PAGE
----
Overwatch, barely two years old, already has a loyal following. The fans who flooded Brooklyn – many of whom lined up hours before the Barclay Center doors opened — wore gear representing all 12 of the league’s teams, many featuring the names of specific players across their shoulders. Many others came dressed in costume as the game’s heroes – Sombra, Zarya, Widowmaker and even Wrecking Ball, a new hamster character introduced last month, among them — and seemed to connect with the characters in the game as much as the players using them.
In the arena, the players sat mostly still on the stage, their hands doing all the work unseen, their heads shielded from the crowd by monitors. Most of the action took place on the gigantic videoboard overhead. Overwatch is a six-on-six shooter game, a futuristic adventure that is both the reason for the league’s instant success and perhaps a slight cause for trepidation.
Even as the league took off this spring, many gamers started gravitating this year to another title. Fortnite became undoubtedly the game of the moment, reportedly topping 125 million players and bringing in $1 million a day.
“What Fortnite has done is absolutely incredible,” said Tucker Roberts, president of the Fusion franchise. “It’s pulling fans right now from Overwatch, League of Legends, Dota, Counter-Strike — all the biggest games that have been around for years. It’s no joke. … But I don’t think that will persist forever.”
Fortnite and its battle royale format don’t lend itself to a team-based league, and OWL officials are quick to point out that there are always new titles. Even if some temporarily siphon off players, the good games — think: StarCraft, League of Legends, Counter-Strike, Warcraft – tend to have staying power.
“From my perspective, the fears of esports fads and games coming in and out of favor is a little overblown,” said Whinston. “Of course, there are casual fans that will move from game to game, but I think it’s overly simplistic to say, ‘Well, a new game will come along and Overwatch will fall out of popularity.’”
The key is evolution. Updates, new maps, new characters, new technology. And unlike traditional sports, esports has the ability to tweak its games at any time, even during a season. Blizzard makes regular Overwatch updates and this year even introduced a new character midway through the season, which forced teams to change strategies and upended the league hierarchy. As a result, the best regular-season team, the New York Excelsior, was ousted in the OWL semifinals. The Fusion, which sneaked into the playoffs with the sixth and final roster spot, instead found itself in Brooklyn this weekend.
While baseball or football would never fundamentally alter its rule book midway through the season, OWL officials seemed to embrace a drastic midseason change that forced players to adapt.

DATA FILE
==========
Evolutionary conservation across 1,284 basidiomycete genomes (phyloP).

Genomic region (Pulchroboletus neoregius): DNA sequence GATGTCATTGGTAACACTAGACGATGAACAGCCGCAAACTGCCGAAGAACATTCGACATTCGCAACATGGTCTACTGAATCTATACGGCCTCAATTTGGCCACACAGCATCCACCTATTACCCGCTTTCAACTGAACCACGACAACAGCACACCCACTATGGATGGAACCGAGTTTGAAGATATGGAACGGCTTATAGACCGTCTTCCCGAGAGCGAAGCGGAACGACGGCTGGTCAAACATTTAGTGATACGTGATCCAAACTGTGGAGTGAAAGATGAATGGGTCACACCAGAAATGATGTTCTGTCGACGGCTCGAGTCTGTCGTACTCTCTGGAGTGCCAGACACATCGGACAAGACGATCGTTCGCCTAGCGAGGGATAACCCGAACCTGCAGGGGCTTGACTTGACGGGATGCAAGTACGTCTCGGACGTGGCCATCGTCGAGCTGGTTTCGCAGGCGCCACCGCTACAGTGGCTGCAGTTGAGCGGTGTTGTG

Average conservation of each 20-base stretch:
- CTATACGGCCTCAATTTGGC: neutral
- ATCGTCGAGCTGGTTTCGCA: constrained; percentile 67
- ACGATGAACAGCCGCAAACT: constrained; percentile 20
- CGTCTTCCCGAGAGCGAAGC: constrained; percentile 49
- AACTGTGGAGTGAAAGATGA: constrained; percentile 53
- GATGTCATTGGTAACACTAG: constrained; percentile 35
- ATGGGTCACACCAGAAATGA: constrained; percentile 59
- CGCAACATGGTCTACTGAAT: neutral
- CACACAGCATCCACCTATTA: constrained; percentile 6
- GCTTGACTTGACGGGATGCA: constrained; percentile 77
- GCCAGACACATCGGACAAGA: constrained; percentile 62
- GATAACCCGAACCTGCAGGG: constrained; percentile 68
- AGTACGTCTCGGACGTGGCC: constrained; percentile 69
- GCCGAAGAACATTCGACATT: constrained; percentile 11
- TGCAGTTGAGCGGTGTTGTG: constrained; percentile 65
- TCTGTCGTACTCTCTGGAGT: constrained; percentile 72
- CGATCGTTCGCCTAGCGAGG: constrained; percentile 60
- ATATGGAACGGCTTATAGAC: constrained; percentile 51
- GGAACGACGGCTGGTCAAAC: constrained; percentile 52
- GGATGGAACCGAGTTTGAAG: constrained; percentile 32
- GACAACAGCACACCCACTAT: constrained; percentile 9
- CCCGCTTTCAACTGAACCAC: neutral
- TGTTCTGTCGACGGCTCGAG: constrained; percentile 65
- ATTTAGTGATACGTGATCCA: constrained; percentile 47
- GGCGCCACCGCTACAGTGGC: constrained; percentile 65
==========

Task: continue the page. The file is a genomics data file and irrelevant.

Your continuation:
“I think there’s a lot of traditional sports that are struggling to keep fans engaged and engage with young fans because they haven’t evolved in 100 years,” Nanzer said. “And so I think that’s an advantage that we have over traditional sports.”
Building on the foundation
The league said it sold out the approximately 11,000 available seats for the two-day finals. Any fans searching the secondary market for tickets last week were paying at least $125 to get into the arena. DJ Khaled performed before the day’s main event and for the next 75 minutes, all eyes were glued the videoboard. Down below cameras fluttered about, zooming in tight on the players. It was all broadcast live globally on Twitch and scheduled to re-air during prime time on ESPN2.
The linear broadcast deal is regarded as a big step for the young league. It not only validated esports’ place on the North American sports landscape, but it has the potential to help broaden OWL’s reach. Team executives know gamers are comfortable turning to Twitch but feel there’s also a potential audience that’s more accustomed to traditional cable. (Twitch is owned by Amazon, whose founder, Jeffrey P. Bezos, owns The Washington Post.)
“Your core fan base might not go there, but their parents and their family and friends may,” said the Fusion’s Roberts, who’s the son of Comcast chief executive Brian Roberts.
It could potentially help mainstream the sport in a way where discussion isn’t relegated to online portals, college dorm rooms or school hallways. It could be discussed on sports talk radio, featured on SportsCenter and debated at the office water cooler. Its audience wouldn’t merely be those who play Overwatch themselves.
“I don’t necessarily think there’s some big non-gaming mainstream audience that we have to make inroads to,” said Whinston. “I think essentially what you need to do is grow your audience by channeling the same passion that local fan bases have for their sports teams. Think about it this way, nobody would say you need to play baseball in order to be a baseball fan. I believe what we’re building is kind of a social and cultural movement.”
The way team and league executives see it, they jumped into a business where the market was already in place with a built-in audience that was hungry for an engaging product. And OWL officials are counting on them being around for awhile.
“Have you met a 12-year old recently?” Nanzer asks. “Because if you have, I’m guessing all they do is watch other people play video games on Twitch and YouTube. And that’s not going to magically change when they turn 35. It’s not like they’re going to turn 35 and be like, ‘Well, I’m a baseball fan now.’”
They hope the party inside of Barclays Saturday was just a glimpse at the future: fans filling seats, long lines at merchandise stands, a riveting competition taking place on stage.
“In the far away future — like 20 years from now — I don’t think there will be any non-gamers,” said Roberts. “I think kids today, they’ll have kids, and they’ll play games with their kids. It’s like who today do you know that doesn’t play any sports? Everyone at least has some familiarity. I think that’s where things are headed.”
The Barclays crowd certainly knew what they were watching. They waved signs, cheered on their favorite players and were treated to an exciting finale. London entered the day having won three straight matches, including a 3-1 win on Friday. Led by 18-year old Joon-yeong Park, a damage specialist better known in the Overwatch world as “Profit,” the Spitfire won the Junkertown map, breezed through Lijiang Tower and then sealed the title by battling back and toppling the Fusion on King’s Row, a London-inspired map.
More than 310,000 were viewing the final minutes on Twitch, and the crowd inside the Brooklyn arena showered the Korean-built, London-based champions with praise.
“I think it’s given us a great foundation to build off of in 2019,” said Nanzer, the commissioner. “And you know I think one of our guiding principles as a league is to make sure that every season is better than the last and I think this will be a great event to energize us.”
Mike Hume contributed to this report.